• Does technology play a big part in optimizing your time management?
  • Do you talk about how busy you are most of the time? In your opinion, is hustling better than doing less?
  • What is your relationship with your email inbox? Are you constantly checking it or experience phantom notifications?
  • When you only check one item off your list, do you feel guilty?
  • Does stress from work interfere with your sleep?
  • Have you been putting things off, like a vacation or side project, because you’re “too swamped?

The first step toward turning around your productivity obsession is to recognize it. If you answered “yes” to any of the above questions, then it’s time to make a plan to overcome your addiction to productivity.

Overcoming Your Productivity Addiction

Thankfully, there are ways to curb your productivity addiction. And, here are 9 such ways to achieve that goal.

1. Set Limits

Just because you’re hooked on productivity doesn’t mean you have to completely abstain from it. Instead, you need to establish boundaries.

For example, there are a lot of amazing productivity podcasts out there. But, that doesn’t mean you have to listen to them all in the course of a day. Instead, you could listen to one or two podcasts, like The Productivity Podcast or Before Breakfast, during your commute. And, that would be your only time of the day to get your productivity fix.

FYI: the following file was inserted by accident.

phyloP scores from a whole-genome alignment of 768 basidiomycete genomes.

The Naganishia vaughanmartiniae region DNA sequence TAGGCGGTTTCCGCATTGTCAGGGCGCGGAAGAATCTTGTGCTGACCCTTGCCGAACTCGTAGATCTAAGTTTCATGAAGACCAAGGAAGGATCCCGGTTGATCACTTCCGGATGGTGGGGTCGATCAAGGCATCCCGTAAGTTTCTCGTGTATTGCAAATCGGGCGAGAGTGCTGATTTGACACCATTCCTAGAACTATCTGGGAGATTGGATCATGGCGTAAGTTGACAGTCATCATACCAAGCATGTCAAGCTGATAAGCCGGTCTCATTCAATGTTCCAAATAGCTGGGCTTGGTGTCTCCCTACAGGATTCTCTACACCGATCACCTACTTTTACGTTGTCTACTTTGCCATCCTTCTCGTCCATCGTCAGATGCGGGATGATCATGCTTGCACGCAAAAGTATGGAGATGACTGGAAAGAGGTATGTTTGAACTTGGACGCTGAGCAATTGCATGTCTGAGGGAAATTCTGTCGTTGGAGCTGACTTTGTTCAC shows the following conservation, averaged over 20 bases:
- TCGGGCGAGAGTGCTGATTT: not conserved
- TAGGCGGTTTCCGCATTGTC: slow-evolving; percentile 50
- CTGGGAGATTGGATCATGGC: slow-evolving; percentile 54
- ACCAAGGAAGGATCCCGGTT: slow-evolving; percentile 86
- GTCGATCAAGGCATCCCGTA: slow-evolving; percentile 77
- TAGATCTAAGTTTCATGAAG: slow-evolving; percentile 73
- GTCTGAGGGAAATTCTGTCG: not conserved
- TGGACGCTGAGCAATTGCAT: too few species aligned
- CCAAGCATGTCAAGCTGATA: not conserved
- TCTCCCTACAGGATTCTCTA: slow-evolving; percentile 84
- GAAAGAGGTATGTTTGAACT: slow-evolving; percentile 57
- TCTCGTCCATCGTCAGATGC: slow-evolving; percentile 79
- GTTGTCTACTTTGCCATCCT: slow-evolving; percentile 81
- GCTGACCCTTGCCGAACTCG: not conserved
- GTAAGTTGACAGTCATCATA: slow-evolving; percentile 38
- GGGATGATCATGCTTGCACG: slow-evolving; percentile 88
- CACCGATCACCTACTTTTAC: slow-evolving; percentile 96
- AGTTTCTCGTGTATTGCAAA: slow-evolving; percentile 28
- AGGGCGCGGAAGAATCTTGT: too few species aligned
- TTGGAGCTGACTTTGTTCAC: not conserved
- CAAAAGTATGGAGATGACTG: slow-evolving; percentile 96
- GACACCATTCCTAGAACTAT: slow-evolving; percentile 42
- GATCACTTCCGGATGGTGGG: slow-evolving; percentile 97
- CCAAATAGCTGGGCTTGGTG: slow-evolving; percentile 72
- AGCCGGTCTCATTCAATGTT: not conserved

2. Create a Not-to-Do List

Essentially, the idea of a not-to-do list is to eliminate the need to practice self-discipline. Getting rid of low-value tasks and bad habits will allow you to focus on what you really want to do as opposed to weighing the pros and cons or declining time requests. More importantly, this prevents you from feeling guilty about not crossing everything off an unrealistic to-do list.

3. Be Vulnerable

By this, I mean admitting where you could improve. For example, if you’re new to remote work and are struggling with thi s, you would only focus on topics in this area. Suggestions would be how to create a workspace at home, not getting distracted when the kids aren’t in school, or improving remote communication and collaboration with others.

Advertising

4. Understand Why You Procrastinate

Often, we procrastinate to minimize negative emotions like boredom or stress. Other times it could be because it’s a learned trait, underestimating how long it takes you to complete something or having a bias towards a task.

Regardless of the exact reason, we end up doing busy work, scrolling social media, or just watching one more episode of our favorite TV series. And, even though we know that it’s not for the best, we do things that make us feel better than the work we should do to restore our mood.[5]